You can of course record in Full HD, but this doesn't open up any further slow-motion capabilities, as it's still at a maximum of up to 60fps - so to be honest, you may as well just keep it in 4K to get most out of it. When it comes to audio, the Osmo has built-in dual microphones, aided with some noise-cancelling algorithms to make sure you can capture clean audio on the go. All of this is recorded to a microSD card, of which the Pocket supports up to 256GB. When it comes to battery life, DJI has stated that you should get up to around two hours of shooting time when filming in 4K at 30fps – not bad at all.
Just like the other Osmo models the Osmo Pocket also has some very intelligent features, all to make capturing dynamic shots or epic panoramas that bit easier. You can trigger the ActiveTrack function simply by tapping the subject on the screen that you’d like the camera to track. There’s the ability to take 3x3 panoramic images, shoot time and motion-lapses, and a mode we’ve not seen before called ‘FPV’ where the gimbal keeps the orientation of the camera in line with the operator’s orientation (think riding a rollercoaster), so you can basically shoot the perspective that you’re seeing.
Just under the touchscreen is universal port, which is actually where you mount your phone, but what's pretty exciting is that this port can also be used for attaching additional accessories such as a control wheel that will allow you to precisely move the gimbal, or a 3.5mm jack adapter so that you can plug in an external microphone. There’s also a port at the bottom of the handle where you can attach the likes of a wireless module. Going back to comparing the Pocket to a GoPro, there’s even a waterproof case available, so now wherever you can take your GoPro, you can pretty much take the Osmo Pocket. Lets be honest, mechanical stabilisation is always going to be better than electronic – so will we see users opting for the Pocket instead? Perhaps so - only time will tell.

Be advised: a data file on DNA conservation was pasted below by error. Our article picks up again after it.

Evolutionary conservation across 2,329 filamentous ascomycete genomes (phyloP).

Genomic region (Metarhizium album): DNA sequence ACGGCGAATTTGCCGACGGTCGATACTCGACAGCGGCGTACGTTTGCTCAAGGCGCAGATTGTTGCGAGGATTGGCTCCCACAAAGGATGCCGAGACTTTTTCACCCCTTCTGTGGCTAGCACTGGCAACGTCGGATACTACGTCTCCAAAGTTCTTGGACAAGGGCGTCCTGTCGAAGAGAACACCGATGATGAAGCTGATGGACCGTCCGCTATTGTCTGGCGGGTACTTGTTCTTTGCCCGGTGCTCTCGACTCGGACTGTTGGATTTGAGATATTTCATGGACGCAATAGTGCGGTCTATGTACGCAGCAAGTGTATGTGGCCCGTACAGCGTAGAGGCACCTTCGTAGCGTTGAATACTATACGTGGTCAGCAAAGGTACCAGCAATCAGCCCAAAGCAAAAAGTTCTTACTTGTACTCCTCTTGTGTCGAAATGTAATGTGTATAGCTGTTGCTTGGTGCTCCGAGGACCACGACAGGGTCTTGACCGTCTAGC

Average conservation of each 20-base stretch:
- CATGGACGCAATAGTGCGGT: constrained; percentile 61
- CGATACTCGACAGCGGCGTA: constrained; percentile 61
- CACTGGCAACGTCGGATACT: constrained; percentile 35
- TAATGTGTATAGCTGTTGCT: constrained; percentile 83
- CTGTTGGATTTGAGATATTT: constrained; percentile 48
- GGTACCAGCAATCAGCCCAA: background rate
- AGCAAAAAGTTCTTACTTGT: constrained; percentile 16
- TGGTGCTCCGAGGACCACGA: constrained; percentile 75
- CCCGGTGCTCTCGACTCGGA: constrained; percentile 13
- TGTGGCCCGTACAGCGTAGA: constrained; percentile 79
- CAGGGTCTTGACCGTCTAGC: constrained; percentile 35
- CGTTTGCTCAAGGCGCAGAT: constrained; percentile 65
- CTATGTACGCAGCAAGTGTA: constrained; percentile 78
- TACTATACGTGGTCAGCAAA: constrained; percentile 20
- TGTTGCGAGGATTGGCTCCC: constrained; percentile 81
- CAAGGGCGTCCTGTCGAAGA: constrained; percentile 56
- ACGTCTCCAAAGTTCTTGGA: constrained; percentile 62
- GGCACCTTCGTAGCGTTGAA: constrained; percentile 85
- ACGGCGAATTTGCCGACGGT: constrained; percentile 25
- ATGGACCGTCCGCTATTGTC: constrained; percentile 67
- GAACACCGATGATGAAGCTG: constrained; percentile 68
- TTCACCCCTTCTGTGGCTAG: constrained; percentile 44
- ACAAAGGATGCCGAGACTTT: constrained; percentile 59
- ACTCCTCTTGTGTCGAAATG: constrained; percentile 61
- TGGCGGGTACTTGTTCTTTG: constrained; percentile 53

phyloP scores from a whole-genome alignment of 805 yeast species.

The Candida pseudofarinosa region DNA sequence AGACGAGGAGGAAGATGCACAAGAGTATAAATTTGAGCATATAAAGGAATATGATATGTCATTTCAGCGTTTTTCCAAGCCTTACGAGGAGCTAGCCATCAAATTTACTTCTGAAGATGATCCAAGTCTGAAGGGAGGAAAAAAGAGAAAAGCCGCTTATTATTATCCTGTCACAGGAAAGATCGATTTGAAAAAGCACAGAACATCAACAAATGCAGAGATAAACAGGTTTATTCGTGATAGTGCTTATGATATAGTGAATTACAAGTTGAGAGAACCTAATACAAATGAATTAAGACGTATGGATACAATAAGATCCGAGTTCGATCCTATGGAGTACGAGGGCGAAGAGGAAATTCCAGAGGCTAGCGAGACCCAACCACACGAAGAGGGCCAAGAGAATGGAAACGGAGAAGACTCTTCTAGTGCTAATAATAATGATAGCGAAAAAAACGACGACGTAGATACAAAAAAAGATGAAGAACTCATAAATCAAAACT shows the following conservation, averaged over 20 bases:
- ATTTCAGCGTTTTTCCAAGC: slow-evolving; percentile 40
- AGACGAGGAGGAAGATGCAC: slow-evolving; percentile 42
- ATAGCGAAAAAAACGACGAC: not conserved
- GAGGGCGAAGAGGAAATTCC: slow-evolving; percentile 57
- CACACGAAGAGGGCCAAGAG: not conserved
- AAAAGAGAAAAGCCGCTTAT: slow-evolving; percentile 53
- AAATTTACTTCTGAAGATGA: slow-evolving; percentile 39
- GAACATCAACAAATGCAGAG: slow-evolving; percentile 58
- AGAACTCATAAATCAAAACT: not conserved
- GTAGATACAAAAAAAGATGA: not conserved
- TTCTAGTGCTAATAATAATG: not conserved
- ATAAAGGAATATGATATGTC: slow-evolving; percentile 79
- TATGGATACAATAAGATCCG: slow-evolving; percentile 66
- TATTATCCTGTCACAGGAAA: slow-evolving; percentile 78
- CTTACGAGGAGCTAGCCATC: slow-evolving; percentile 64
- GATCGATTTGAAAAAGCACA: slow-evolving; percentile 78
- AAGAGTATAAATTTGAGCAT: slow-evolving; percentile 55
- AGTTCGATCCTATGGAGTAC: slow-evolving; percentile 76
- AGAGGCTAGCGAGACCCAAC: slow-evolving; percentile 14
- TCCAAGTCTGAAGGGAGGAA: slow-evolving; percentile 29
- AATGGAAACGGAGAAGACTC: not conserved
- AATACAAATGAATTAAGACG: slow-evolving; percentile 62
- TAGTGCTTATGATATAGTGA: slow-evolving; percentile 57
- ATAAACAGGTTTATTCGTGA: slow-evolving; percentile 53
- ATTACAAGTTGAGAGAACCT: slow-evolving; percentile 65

For the price of just £329 the Osmo Pocket really does have the potential to steal a big chunk of GoPro’s action camera market, but not just that, even from themselves. If the Pocket lives up to what we've read and the footage that we've seen up to now, then DJI might find that they're going to have a lot more of the older Osmo models in stock - simply because for the majority of users, the Pocket may just be all they need.
For video and photo enthusiast, heck even professionals, having something this compact and super quick to whip out and get that dynamic shot, well, who wouldn’t want this in their kit bag? We’ll be looking to test out the Pocket in the near future to really see if this little device can win big.
About the Author
Kristian Hampton is Wex Photo Video’s Technical Editor for Pro Video. A video specialist who has worked in corporate studios for companies such as Vodafone Group and PwC, as well as working as a freelance grip on various TV productions and features. He also runs Krade Media, providing enterprises with production services. Follow Kristian on twitter @KrissHampton